I wish I could get to visit Peru. I really want to visit Machu Picchu.
Clearly, the path is to raise issues for the core, as it is the ultimate destination. However, the whole point is that if the feature was there in the first place, then it was taken out, and someone STILL needs it, arguing over it endlessly might not be desirable, and thus scratching your itch is necessary. Some features will be regionalized, and with any software project this large I hardly believe that users in Germany, or India will benefit fully from a regionalized API application for another country. The whole point is: There are OPTIONS. No one can satisfy everybody all the time. And as a good friend and mentor says: If you focus on exogenous factors you are a victim, but if you focus on the endogenous factors, you are a player. Yes, this is “messy”, but again, ERPNext is powerful in that if the CORE lacks a specific feature, you can develop your own as a custom app. If it will benefit the community, send a pull request for core.
Obviously studying the change is practical for some, but I doubt every business owner has a sophisticated IT department or the time to check for this, whilst some crucial process is not functioning because the user decided to update without checking first. This is why I suggest to err on the side of caution, and do this study a priori (test production server) before commiting to updating on true production.
I also doubt @clarkej meant to be sarcastic, as I also did not intend for it. I am being blunt about my opinion though. Do you really believe we intend this to be “useless” to the end user as you state above? Do you really believe reporting bugs is unappreciative? Do you really believe we promote not pointing issues because the app is free and open source? Quite the contrary. App needs to be useful to all. It already allows for this. Bugs are quite enthusiastically reported as you can see.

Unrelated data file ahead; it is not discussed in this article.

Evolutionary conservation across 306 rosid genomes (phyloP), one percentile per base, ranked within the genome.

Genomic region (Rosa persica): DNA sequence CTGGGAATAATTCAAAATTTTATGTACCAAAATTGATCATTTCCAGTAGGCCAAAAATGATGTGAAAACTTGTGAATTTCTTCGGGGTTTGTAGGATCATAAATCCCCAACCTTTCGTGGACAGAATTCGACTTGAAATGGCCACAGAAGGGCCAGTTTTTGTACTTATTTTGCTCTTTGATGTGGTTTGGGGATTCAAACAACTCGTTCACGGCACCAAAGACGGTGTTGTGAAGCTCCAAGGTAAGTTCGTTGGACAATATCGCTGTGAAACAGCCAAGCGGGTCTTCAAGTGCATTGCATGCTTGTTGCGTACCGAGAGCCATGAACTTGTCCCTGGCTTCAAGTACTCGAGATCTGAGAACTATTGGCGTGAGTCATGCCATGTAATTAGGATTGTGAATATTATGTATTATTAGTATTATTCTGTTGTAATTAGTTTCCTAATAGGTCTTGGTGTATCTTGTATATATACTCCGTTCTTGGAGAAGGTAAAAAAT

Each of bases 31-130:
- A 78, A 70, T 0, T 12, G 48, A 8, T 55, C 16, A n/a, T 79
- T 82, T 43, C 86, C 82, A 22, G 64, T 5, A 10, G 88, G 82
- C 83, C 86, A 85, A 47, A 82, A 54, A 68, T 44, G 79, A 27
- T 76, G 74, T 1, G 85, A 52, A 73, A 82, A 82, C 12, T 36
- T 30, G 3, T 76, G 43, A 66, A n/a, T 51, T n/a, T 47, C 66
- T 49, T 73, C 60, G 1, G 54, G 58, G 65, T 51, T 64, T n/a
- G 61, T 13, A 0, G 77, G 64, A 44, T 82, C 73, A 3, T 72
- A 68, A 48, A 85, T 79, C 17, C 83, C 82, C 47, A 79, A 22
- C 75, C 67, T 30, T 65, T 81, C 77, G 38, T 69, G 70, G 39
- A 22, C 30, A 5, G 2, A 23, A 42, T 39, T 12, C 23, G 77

@Tropicalrambler I get your point and I understand that ultimately there’s always going to be the dark spot hidden somewhere within a “perfectly white” canvas.
The thing is I honestly didn’t and wouldn’t believe that @clarkej would want to shoot down any complaints. My intention was to highlight what his response suggests as part of a wider conversation about issues: what kind of issues or bugs should be reported, who should report them and who should take responsibility them. I understand and i have accepted that it may not have been his intention and I accept that different statements can mean different things to different people.
Again I insist that I am not in any way unappreciative of everyone in this community: ERPNext is what it is today because hundreds of developers dedicate their time daily to continue to improve the product at their own expense and for the benefit of everyone. I have also seen features come and go since I joined this community and the one time I broke my instance without double-checking changes during an update I openly admitted it and have not made that mistake since.
The issue at hand is a bug in auto email notification for workflows. There was no change log for the alteration made to workflow action In v12.5.0 hence I could not have checked it. The response might be “but you should have checked everything”. But that would mean checking every single code in the application for listed and unlisted changes every time there’s an update. This would be time consuming and expensive, especially if one of the listed changes is supposed to fix a critical issue as was the case with v12.5.0. This is why I voiced my concerns and requested for the developer who introduced the unlisted change to look at the code introduced to find why it broke the function. I am also checking myself and if I am lucky enough to find it, I will highlight it and hopefully someone can implement the fix.